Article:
Phoenix mayoral candidates Greg Stanton and Wes Gullett showed their view of sustainability during a debate Tuesday night, covering topics from a sustainable economy to renewable energy.

The Arizona State University Global Institute of Sustainability hosted the two mayoral candidates with Dr. Rob Melnick, executive dean of the global institute of technology, as moderator for the event.

Gullett began by saying he views a sustainable city as one with a sustainable economy and jobs that people can keep for years to come. He said a sustainable business model for the city is important for creating that sustainable city.

Stanton's opening statement focused on working together, regionally and nationally, to be more sustainable, and not making sustainability a race. He mentioned his strong record of supporting sustainability efforts while on the Phoenix City Council.

When asked for a specific example of a sustainable effort within a city they support, Stanton did not give a direct answer, but mentioned that Phoenix is doing well and needs to continue to move forward, especially with solar. Gullett mentioned the city's adaptive reuse program.

"If we can use and recycle buildings like the one we're in tonight throughout our city ... that's going to be exciting and also help us with sustainability," Gullett said. "That has been successful in downtown, and we need to encourage it throughout our community."

When asked if the city should offer incentives to energy companies, Stanton gave a definite yes, while Gullett said Phoenix should lower costs for running businesses across the board.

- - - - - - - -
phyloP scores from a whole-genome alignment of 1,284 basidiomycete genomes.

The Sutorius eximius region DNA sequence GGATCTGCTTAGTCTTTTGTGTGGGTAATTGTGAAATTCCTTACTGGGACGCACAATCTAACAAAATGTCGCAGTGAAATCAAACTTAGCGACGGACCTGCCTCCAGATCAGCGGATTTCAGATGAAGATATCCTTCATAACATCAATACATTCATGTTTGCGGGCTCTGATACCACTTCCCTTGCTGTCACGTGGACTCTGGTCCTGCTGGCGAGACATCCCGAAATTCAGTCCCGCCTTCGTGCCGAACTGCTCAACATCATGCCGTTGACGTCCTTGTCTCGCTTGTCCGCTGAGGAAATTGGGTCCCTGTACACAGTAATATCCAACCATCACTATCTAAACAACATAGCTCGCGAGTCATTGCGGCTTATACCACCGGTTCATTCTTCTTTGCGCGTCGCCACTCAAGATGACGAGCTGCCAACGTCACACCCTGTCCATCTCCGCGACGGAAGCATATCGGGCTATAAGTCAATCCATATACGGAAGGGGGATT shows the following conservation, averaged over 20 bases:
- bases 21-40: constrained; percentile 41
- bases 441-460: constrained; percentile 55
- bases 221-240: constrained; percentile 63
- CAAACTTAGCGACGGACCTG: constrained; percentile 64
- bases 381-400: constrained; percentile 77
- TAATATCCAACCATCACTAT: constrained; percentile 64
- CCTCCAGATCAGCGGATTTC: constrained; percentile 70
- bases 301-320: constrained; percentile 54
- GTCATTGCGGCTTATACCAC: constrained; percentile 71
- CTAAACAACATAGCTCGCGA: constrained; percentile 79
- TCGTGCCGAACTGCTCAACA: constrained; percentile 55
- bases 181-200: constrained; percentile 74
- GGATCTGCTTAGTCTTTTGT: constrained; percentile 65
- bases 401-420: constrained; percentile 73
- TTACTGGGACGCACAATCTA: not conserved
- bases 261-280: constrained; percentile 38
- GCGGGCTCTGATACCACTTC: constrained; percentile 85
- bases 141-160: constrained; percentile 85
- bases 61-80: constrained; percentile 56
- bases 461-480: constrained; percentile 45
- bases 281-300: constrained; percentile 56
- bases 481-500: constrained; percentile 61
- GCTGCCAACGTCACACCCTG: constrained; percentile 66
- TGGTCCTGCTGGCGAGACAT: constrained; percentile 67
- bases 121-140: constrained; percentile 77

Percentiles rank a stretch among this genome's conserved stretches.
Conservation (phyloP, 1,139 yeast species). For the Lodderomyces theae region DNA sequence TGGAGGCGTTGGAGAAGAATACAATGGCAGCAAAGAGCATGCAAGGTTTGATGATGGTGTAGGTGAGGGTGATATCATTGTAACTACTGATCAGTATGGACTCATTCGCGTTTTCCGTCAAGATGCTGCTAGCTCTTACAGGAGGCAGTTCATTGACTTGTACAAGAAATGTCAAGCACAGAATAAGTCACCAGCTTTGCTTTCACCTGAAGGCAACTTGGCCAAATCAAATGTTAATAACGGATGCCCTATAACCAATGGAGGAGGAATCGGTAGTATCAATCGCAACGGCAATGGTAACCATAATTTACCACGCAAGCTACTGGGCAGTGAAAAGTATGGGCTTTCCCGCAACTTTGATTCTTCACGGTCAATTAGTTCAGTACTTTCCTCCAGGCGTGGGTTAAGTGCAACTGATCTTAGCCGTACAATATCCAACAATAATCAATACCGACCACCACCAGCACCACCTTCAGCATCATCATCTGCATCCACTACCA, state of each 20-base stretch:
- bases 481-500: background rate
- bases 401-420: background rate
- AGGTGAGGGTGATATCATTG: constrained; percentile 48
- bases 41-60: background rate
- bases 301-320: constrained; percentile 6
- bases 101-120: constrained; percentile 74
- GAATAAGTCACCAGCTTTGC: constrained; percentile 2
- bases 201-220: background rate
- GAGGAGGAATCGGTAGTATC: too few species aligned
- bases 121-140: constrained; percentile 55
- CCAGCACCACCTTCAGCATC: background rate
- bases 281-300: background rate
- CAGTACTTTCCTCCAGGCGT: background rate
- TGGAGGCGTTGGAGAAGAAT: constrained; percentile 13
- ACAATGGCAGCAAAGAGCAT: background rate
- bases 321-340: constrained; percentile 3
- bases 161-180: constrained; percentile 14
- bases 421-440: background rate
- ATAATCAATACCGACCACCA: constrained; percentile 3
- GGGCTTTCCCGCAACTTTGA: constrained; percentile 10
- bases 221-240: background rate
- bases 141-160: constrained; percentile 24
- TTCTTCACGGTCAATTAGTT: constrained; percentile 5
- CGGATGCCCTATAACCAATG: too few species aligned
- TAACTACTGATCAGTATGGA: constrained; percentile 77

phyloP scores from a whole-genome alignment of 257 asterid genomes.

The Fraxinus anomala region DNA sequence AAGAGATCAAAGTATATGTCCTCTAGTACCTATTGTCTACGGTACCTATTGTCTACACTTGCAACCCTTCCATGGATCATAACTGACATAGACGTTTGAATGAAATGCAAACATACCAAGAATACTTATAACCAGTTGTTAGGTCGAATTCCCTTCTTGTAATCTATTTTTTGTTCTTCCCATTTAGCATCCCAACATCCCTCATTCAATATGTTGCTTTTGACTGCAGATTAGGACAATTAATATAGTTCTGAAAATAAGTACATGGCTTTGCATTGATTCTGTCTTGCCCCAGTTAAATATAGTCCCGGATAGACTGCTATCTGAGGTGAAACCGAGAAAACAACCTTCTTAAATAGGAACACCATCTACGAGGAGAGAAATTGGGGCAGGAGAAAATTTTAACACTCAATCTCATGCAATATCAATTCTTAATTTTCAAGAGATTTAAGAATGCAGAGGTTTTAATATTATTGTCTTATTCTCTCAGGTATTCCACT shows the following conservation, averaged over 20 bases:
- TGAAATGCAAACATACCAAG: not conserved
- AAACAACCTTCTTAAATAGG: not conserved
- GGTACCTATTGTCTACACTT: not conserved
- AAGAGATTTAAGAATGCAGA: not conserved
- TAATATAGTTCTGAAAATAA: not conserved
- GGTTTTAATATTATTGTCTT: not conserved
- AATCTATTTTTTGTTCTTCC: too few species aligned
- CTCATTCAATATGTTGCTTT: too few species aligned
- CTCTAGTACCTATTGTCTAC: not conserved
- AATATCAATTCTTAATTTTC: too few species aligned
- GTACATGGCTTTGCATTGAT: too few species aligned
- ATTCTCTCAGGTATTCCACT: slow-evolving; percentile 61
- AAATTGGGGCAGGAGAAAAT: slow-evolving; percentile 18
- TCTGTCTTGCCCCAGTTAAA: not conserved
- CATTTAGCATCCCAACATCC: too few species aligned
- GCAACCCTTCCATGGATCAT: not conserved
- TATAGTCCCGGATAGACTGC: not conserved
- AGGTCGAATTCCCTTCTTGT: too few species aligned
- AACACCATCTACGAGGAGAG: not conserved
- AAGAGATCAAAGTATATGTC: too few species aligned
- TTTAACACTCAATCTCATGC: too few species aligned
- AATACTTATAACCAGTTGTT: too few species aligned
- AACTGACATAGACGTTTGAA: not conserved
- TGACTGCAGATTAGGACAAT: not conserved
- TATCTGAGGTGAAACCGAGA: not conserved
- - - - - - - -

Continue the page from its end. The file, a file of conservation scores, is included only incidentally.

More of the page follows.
"That's a smart incentive," Stanton said. "It's bringing jobs. If you're bringing me jobs or opportunities that promote green jobs, or meets sustainability goals, then the city ought to be talking to you. I have a track record of using good judgment on subsidies. We have to be smart about it, but we have to be a leader."

Gullett said incentives ought to be avoided, but added that there are some assets the city has that should be brought forward.

"I think we need to lower costs overall, and if we do that we won't have to pick winners and losers," Gullett said.

The candidates were caught off guard when asked their high school and college GPAs. While neither could give a definite answer, Stanton said he graduated from Marquette University magna cum lade, was a Phi Beta Kappa and a Truman Scholar.

Both candidates said they support urban gardening and building codes which support urban gardening, as well as a need for more alternative fuels within the city.

Both promised to create lofty goals for sustainability and to make it a priority.

The candidates took part in one last debate Wednesday night, but no more are scheduled for the run-off election on Nov. 8.

• Contact writer: (480) 898-7914 or ahurtado@ahwatukee.com

(1) comment

drb
drb

First congratulations to ASU, the Green Chamber and the candidates for an excellent event. I attended the debate and there is a critical point I want to bring forward. At first glance the views of the two candidates seemed very similar. However, there is a definite difference in philosophy that drives their views that IMHO will make a significant difference in how sustainability policy will be applied by the new mayor.

Mr Gullett said he wants to have sustainability, but he wants to have a sustainable economy as well, while Mr. Stanton stated “Sustainability has to permeate through every decision of the city.”

Both responses are valid based on their particular points of view. Mr. Gullet appears to see sustainability as a worthy destination to reach once more fundamental economic issues are achieved. Mr. Stanton’s words suggests he sees sustainability as an integral part of the process to achieve a sustainable economy. I agree with Mr. Stanton.

I believe that “promoting human prosperity and well-being for all, while protecting and enhancing the earth's life support systems,” a definition of sustainability from ASU, is a powerful tool that can be applied to create jobs, a stronger economy and a higher quality of life. This suggests however that sustainability is not an issue we can wait to consider until times are better, but instead the tool we use in concert with all others to create the prosperous city we desire.

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